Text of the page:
Swallow a probiotic. Take a combination of Acidophilus, Lactobacillus and S. boulardii daily for 30 days to improve your overall intestinal health. Or take 4 g of glutamine, an over-the-counter amino acid supplement, each day. N

Try an elimination diet. There are a surprising number of foods that can upset the stomach and lead to gas. Start with the biggies—stop eating gluten, dairy, soy and processed foods for three weeks, and then reintroduce them one at a time to see if flatulence resumes. CM

Sip an herbal tea. Peppermint tea can ease upper gastrointestinal gas and spasms. Ginger tea, brewed with fresh ginger slices, stimulates digestion and reduces gas. Or make fennel tea—pour a cup of boiling water over one to two teaspoons of freshly crushed, dried seeds, let it steep for 10 minutes, strain it and drink before or after meals. HE, N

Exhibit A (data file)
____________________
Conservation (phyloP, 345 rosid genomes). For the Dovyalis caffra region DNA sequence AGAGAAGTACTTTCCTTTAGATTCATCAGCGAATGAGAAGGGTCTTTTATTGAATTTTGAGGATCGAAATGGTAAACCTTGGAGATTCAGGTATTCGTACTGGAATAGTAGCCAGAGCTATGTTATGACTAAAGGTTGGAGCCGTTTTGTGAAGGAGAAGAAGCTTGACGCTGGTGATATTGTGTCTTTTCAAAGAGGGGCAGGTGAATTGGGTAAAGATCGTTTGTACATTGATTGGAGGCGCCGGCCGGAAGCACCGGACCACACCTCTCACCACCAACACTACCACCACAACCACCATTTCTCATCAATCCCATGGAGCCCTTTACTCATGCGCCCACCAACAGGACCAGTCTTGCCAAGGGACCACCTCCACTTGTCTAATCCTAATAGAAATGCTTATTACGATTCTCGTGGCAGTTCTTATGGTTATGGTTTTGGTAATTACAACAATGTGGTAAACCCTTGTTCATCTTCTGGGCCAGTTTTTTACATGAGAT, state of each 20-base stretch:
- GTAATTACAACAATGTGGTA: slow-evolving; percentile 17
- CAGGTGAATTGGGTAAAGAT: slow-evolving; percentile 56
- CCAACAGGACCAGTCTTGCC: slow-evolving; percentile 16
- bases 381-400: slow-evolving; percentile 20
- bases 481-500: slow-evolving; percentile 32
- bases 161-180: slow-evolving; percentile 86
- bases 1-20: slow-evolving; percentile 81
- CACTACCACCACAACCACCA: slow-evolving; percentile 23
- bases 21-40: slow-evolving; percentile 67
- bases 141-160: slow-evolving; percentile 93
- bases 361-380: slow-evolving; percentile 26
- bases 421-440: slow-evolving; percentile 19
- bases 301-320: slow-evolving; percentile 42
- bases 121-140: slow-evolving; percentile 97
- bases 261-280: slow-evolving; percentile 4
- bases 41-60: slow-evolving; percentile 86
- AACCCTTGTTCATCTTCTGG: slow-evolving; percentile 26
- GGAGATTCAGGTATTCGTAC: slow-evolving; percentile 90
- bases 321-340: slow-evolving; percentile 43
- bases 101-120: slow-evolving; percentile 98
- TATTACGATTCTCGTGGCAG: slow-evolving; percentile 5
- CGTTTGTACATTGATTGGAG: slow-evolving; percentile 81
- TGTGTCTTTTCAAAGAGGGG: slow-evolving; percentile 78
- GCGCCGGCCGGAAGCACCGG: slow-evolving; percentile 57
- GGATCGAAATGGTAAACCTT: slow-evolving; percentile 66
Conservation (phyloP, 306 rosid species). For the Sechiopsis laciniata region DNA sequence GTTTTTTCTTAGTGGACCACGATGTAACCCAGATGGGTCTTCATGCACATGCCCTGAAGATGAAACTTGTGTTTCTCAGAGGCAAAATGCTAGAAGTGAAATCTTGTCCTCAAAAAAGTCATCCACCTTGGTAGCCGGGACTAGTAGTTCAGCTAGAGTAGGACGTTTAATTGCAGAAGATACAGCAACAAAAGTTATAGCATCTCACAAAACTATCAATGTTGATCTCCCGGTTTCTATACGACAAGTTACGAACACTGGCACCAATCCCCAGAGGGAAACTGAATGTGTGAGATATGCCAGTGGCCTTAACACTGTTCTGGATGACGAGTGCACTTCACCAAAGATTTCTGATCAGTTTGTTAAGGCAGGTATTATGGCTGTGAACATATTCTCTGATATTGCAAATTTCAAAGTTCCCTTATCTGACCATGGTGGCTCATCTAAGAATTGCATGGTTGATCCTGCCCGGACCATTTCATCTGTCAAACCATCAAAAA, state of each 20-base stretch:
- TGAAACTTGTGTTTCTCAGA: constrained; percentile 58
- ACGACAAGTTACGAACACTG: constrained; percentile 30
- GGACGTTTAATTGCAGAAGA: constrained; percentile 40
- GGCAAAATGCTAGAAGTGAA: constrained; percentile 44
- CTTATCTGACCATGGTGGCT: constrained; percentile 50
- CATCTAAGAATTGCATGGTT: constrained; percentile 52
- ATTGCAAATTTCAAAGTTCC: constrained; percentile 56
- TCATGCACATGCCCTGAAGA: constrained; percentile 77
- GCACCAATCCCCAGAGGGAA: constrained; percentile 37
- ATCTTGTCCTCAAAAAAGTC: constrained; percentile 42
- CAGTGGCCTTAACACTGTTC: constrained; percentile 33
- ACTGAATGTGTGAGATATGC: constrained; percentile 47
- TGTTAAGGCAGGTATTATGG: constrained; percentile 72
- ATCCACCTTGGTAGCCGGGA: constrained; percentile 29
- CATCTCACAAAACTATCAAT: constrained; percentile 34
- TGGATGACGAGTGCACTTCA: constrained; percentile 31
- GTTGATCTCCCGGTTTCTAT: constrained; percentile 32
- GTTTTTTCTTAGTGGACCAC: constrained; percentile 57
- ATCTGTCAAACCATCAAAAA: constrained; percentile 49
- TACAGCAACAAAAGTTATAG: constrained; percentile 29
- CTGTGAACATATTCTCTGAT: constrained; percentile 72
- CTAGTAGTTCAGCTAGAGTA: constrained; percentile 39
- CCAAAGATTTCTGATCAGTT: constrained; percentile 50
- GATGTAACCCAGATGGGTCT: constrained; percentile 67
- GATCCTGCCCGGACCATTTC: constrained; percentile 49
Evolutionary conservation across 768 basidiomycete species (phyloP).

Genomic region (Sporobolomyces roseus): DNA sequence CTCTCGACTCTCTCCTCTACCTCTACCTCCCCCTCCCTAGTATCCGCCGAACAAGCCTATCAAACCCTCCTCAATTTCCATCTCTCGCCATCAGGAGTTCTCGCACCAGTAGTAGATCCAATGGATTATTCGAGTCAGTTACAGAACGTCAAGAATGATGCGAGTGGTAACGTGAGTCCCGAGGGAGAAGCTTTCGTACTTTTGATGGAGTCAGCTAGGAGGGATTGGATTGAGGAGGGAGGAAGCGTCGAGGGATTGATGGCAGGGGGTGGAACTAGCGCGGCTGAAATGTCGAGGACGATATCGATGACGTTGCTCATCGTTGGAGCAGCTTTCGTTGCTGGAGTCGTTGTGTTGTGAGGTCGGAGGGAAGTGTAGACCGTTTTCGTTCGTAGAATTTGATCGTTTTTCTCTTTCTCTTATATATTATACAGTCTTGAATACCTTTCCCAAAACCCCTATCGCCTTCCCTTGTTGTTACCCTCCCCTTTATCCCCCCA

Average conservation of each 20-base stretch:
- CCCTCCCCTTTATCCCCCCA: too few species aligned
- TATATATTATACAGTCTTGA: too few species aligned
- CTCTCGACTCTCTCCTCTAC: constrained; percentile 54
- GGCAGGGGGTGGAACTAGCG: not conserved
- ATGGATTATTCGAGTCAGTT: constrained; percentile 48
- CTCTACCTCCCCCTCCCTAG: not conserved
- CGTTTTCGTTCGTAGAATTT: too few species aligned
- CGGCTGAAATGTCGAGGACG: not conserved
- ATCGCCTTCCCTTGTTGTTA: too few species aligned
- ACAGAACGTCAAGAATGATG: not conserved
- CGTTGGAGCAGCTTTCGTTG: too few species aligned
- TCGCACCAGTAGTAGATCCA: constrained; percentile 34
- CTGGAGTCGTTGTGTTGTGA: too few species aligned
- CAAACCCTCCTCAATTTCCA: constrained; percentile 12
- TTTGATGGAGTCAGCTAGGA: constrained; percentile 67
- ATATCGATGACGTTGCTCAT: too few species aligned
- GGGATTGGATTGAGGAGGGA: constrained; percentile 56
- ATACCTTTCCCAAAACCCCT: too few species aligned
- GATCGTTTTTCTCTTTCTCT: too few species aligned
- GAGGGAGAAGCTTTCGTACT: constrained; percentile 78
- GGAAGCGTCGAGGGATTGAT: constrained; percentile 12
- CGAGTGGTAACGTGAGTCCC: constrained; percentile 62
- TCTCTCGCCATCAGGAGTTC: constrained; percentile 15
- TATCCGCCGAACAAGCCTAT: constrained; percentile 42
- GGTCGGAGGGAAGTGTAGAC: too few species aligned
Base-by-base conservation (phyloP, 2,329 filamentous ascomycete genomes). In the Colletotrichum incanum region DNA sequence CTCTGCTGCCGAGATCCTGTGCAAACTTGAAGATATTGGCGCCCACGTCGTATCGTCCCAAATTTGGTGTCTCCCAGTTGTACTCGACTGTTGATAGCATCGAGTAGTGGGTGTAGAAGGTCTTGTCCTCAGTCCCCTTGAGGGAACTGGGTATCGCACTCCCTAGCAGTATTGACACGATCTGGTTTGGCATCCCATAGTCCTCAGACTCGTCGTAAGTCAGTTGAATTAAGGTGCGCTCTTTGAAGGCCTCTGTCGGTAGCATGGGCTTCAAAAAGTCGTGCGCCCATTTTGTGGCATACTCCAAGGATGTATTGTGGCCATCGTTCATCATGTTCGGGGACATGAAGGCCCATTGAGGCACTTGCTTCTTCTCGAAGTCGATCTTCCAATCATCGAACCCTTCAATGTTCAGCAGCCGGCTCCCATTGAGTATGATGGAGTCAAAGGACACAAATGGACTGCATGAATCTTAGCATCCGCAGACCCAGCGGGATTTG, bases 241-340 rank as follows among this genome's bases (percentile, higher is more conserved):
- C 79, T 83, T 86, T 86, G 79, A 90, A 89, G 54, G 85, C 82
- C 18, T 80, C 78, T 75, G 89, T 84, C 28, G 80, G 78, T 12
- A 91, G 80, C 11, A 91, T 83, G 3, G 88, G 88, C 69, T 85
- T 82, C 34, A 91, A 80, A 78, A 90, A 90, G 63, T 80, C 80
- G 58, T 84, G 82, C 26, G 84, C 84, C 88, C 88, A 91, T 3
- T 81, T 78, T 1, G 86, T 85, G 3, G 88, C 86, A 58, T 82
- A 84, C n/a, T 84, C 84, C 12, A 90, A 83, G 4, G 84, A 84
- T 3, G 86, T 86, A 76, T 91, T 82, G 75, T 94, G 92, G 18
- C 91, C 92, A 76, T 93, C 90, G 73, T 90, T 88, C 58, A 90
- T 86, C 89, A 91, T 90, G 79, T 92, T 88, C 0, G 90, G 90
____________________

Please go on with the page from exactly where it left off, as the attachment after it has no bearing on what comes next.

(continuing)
Stimulate pressure points. Try acupressure to move stomach and intestinal energy. While seated, exert pressure with a fingertip for one minute, then repeat. Where to press: Use the Susanli point on the lower leg, one inch to the outside of and three inches below the kneecap, and the San Yin Jiao point on the inside of the leg, about three inches above the anklebone. Perform on each leg two to three times a day. TCM

Eating tip: Prevent flatulence by eating slowly and chewing thoroughly so that your saliva’s digestive enzymes can mix with food and begin breaking it down.